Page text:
WASHINGTON -- Seemingly conceding that shutting down the government in order to defund the president's health care law would be a dangerous political gamble, House Republican leadership is now looking at the idea of using the debt ceiling as a pressure point instead.
On Wednesday evening, Reuters quoted an aide to House Majority Leader Eric Cantor (R-Va.) as saying that the need to raise the nation's debt ceiling was a "good leverage point" to force action on Obamacare.
But what type of action, exactly, would Republicans pursue? A Cantor aide told The Huffington Post that there are talks about using the debt ceiling to push for postponements or structural changes to the law, but not getting rid of the law entirely.
"Not repeal," said the aide, when asked what was in the cards. "One of many things we can pursue on debt limit [is] potentially the individual mandate delay and codifying the business mandate delay. And perhaps other aspects."
The thinking among GOP leadership is that the Obama administration opened the door to a discussion about altering the health care law when it chose to delay the employer mandate, which requires businesses with over 50 full-time employees to provide health insurance, for a year. And since Republicans were always going to pursue their legislative priorities in exchange for raising the debt ceiling, reforming Obamacare can now be part of that conversation, along with spending cuts and entitlement and tax reform.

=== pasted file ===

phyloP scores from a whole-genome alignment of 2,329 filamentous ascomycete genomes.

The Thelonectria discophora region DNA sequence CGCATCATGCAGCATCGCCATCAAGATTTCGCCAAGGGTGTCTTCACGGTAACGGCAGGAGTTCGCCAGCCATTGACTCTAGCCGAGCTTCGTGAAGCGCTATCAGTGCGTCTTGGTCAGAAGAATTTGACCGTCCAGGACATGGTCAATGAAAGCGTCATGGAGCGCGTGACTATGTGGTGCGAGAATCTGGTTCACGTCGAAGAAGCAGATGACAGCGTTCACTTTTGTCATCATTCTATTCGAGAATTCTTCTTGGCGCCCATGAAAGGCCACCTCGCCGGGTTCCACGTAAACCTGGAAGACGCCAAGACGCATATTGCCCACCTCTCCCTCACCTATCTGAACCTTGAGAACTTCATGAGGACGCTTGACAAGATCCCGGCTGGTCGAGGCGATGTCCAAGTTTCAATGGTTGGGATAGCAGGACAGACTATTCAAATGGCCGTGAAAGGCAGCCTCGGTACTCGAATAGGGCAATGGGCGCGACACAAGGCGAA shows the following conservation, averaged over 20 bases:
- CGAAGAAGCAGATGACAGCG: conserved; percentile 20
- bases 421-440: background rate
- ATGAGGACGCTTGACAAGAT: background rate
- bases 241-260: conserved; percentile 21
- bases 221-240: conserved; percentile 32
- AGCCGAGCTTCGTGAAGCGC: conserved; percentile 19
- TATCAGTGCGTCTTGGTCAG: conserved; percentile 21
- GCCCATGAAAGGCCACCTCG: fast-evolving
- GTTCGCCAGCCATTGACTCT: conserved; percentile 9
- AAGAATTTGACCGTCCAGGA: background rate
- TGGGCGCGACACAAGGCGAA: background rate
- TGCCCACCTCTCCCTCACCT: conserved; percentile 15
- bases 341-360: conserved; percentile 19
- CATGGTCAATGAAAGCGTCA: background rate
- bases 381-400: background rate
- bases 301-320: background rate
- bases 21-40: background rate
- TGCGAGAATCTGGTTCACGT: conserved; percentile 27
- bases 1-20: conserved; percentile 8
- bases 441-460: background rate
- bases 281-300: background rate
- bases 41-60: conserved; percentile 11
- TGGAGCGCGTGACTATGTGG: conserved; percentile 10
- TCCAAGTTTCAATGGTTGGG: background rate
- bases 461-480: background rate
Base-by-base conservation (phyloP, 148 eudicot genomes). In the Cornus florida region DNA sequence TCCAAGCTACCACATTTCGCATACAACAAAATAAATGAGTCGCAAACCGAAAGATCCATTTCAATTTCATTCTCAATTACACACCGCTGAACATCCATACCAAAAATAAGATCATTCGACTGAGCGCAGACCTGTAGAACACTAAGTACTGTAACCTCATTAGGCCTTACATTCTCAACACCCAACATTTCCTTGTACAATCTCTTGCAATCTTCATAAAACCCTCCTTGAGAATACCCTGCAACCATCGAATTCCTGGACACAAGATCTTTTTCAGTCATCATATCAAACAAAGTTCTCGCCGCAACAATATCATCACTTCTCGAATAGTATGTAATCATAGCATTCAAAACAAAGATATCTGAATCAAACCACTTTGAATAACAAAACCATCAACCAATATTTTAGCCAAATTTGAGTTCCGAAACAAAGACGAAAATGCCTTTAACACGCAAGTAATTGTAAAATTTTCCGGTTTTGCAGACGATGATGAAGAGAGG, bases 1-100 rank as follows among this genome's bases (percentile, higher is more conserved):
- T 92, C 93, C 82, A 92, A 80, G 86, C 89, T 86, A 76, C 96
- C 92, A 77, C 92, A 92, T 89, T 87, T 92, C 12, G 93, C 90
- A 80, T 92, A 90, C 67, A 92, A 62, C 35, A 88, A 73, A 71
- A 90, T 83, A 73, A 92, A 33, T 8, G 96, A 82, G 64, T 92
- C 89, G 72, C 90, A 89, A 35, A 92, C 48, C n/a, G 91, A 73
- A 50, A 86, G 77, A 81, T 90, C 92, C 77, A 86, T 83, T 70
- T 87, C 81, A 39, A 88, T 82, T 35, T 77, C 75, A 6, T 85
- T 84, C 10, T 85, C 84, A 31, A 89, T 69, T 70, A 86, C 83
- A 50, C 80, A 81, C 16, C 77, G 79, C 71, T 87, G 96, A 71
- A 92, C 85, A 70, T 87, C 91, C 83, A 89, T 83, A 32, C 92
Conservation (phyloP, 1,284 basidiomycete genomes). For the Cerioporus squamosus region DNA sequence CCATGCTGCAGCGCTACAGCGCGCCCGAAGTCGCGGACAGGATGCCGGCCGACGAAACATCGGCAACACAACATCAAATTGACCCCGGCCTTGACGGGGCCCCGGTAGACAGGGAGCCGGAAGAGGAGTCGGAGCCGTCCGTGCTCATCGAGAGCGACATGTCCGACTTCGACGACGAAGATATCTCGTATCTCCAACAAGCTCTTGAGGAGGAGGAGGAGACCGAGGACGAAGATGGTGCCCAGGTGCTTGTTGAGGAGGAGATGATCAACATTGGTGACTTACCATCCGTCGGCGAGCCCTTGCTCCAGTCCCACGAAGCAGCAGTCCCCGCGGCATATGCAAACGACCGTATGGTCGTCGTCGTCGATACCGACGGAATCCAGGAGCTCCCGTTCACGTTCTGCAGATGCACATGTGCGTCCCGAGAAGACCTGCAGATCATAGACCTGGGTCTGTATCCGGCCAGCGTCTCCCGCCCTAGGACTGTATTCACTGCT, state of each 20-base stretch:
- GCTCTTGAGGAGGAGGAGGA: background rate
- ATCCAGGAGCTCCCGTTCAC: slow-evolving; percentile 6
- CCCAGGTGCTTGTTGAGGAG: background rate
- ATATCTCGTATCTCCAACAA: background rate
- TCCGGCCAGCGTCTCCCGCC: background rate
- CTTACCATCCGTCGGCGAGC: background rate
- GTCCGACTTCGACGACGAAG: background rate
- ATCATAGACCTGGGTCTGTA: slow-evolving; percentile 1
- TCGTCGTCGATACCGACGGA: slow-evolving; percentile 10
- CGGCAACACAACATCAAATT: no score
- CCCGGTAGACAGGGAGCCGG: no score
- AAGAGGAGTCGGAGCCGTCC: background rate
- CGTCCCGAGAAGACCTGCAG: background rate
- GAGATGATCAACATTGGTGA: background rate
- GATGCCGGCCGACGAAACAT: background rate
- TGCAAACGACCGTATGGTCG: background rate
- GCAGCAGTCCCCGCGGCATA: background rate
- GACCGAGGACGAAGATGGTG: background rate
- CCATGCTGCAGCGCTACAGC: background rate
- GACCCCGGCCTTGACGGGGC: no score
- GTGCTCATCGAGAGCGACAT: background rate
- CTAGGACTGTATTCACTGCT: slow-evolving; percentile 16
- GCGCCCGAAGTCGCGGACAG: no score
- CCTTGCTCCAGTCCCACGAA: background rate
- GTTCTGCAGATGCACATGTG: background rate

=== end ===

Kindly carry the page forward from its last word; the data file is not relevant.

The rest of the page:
The Cantor aide cautioned that the idea is still in the "discussion phase." Nevertheless, shifting the focus of the impending standoff from a government shutdown to the debt ceiling has raised the stakes.
Though the president is in talks with Republican senators over a larger budget deal, the Obama administration has steadfastly refused to negotiate over the debt limit, which will be hit sometime in late October or early November.
What's more, the consequences of defaulting on the nation's debt are far more dire than failing to pass a bill to fund the government. Whole agencies -- the FBI, nuclear arms inspectors, biomedical researchers -- might be forced to shut down; essential services, like aviation safety and food inspection, could stop; and financial market chaos could ensue; all because the government would not be able to pay the bills it has already racked up. The real world repercussions are major, which, politically, makes it a leverage point.